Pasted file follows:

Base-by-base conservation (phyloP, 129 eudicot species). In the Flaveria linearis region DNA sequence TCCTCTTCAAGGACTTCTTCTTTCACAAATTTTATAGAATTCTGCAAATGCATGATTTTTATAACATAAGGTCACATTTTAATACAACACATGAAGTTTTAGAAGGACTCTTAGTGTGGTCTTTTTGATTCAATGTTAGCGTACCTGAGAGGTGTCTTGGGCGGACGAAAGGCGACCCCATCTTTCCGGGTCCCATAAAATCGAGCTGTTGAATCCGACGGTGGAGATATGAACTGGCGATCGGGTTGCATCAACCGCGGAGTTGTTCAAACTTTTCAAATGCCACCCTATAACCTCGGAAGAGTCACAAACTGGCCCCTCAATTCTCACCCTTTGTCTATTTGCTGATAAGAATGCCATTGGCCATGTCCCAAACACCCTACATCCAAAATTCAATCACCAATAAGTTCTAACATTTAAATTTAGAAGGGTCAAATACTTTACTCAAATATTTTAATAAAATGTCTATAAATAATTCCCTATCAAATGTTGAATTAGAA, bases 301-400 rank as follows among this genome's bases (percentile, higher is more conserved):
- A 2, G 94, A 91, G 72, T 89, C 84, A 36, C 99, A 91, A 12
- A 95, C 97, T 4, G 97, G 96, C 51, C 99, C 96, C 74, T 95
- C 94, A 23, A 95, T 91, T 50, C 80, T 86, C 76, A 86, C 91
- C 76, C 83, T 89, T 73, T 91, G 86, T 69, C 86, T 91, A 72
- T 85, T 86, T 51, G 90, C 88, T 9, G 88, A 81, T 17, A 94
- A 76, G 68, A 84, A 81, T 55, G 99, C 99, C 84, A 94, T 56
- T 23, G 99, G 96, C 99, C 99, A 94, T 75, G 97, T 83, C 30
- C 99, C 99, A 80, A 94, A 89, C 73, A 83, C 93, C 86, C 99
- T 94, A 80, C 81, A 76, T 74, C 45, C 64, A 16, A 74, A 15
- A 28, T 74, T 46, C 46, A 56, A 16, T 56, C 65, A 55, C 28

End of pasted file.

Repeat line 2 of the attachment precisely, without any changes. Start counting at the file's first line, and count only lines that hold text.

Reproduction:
- A 2, G 94, A 91, G 72, T 89, C 84, A 36, C 99, A 91, A 12